Tag Archives: Bristol

Queen Street Fountain

Location: Clifton, Bristol, England

An offer of £100 was made in 1859 by Mr. Robert Lane, a member of the Bristol town council, for the erection of drinking fountains. In 1880 a drinking fountain and stone horse trough was erected on Queens Road opposite the art museum near tramway number 8 terminal.

The drinking fountain was manufactured by Coalbrookdale Company and was a blend of two castings, using the pedestal of #112A and the dome/terminal of #130.

It was 7’10” high and seated on an octagonal 3 tiered plinth. Four fluted pilasters surrounded a central pedestal with canted corner base. Arch shaped panels hosted bas-relief of alternating Neptune mascarons and a figure holding an urn from which water flows.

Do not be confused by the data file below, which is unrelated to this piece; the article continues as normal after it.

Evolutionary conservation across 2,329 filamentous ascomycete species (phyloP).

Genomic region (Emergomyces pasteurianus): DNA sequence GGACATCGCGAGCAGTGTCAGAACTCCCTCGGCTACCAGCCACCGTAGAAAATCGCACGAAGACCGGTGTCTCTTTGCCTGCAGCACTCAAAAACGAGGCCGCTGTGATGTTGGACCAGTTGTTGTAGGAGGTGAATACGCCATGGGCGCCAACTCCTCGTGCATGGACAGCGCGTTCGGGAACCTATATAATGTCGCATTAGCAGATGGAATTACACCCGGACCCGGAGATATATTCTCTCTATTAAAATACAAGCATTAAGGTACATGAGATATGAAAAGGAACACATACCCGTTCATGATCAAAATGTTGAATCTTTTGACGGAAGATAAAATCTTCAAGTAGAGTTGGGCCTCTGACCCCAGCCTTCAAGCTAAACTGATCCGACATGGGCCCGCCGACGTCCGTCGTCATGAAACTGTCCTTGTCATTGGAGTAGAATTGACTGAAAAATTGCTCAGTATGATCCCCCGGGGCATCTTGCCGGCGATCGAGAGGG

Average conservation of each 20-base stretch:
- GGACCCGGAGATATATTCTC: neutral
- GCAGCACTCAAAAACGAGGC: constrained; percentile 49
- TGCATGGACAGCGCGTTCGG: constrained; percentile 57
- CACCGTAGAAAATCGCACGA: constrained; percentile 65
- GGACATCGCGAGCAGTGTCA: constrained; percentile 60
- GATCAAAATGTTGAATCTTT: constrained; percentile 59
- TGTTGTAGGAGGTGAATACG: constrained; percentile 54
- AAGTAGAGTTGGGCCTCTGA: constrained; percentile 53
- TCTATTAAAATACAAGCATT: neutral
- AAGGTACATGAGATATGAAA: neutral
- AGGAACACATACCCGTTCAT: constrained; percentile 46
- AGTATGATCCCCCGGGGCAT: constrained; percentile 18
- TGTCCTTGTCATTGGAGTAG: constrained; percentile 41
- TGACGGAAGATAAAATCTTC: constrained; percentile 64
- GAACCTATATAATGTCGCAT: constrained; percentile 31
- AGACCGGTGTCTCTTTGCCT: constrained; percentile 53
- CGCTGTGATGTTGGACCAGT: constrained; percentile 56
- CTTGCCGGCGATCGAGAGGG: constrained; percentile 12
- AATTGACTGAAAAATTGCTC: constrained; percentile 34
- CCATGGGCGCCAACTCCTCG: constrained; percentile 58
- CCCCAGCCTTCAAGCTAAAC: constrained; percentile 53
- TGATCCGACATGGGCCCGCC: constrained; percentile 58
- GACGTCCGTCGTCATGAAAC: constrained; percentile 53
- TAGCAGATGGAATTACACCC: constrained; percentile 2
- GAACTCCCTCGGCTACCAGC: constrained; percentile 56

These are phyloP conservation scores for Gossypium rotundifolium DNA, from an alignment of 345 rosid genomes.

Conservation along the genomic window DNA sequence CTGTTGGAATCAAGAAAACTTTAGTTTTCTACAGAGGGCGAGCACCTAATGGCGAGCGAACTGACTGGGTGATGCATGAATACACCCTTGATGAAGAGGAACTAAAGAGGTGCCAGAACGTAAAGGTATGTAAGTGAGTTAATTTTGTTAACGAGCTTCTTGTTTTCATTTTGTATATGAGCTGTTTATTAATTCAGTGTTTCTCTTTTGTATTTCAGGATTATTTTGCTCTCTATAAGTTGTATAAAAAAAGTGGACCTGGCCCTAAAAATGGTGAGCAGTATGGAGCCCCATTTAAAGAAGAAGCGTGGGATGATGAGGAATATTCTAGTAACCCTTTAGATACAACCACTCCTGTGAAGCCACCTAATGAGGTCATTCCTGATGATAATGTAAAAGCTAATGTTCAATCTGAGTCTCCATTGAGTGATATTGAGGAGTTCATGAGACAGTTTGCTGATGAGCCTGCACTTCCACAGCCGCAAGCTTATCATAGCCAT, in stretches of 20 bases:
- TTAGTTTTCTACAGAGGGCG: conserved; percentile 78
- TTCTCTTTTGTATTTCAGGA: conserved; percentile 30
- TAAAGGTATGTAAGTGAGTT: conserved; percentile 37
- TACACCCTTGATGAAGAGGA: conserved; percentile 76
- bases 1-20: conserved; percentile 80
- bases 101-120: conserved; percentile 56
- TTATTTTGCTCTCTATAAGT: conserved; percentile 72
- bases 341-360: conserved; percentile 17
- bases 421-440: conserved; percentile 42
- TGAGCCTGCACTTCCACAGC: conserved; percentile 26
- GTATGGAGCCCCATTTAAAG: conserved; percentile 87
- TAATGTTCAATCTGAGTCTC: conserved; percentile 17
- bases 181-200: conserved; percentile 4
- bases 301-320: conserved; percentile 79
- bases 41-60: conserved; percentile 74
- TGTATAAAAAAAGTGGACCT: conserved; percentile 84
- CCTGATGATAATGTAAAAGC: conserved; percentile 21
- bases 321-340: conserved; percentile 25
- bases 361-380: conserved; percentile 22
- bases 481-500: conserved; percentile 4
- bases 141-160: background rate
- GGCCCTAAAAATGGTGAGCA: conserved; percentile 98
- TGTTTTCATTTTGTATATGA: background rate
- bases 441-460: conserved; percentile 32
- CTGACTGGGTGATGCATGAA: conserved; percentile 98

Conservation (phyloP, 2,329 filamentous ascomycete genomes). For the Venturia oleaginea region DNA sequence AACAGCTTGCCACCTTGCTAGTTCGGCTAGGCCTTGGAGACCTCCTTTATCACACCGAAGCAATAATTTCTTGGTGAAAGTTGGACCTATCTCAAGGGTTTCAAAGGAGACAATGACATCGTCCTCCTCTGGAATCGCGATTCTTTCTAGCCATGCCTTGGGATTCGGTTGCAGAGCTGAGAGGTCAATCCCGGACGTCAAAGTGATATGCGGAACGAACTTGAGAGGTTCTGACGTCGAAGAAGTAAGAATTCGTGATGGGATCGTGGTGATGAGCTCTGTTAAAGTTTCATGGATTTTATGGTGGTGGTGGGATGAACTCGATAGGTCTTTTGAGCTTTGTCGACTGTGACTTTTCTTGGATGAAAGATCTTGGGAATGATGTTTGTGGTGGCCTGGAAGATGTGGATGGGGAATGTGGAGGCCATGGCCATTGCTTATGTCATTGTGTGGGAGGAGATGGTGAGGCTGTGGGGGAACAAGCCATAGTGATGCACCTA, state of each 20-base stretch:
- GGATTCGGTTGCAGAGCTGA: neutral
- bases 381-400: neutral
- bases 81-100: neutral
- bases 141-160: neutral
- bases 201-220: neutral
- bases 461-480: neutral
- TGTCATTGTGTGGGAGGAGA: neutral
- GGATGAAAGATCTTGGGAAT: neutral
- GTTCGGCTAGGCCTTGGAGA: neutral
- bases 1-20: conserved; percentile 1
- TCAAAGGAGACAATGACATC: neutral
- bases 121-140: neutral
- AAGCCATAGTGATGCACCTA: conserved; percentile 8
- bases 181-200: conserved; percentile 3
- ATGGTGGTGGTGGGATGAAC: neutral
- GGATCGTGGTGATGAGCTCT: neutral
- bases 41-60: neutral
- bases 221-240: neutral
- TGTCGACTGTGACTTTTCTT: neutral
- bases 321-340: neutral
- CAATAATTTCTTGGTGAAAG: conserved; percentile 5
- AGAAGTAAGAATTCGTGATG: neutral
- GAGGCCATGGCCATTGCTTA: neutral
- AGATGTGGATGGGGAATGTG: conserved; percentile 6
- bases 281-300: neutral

The supply of water fell from the dome into a shallow basin. Drinking cups chained to the neck of a swan were supported on a small ledge above the Neptune mask.

The consoles were swans with neck bent, and upward wings. Four columns supported an acroter with frieze. The domed roof had an urn terminal.

A stone trough was placed beside the fountain to enable man and horse to quench thirsts in the same location.

This lost fountain was still identified on a 1949 map. Sometime thereafter it was removed to appease traffic flow.

Circa 1900. Used with permission. Source: http://www.flickriver.com/photos/aztecwest/7075912327/

Circa 1900. Used with permission. Source: http://www.flickriver.com/photos/aztecwest/7075912327/


  • Acroter, flat base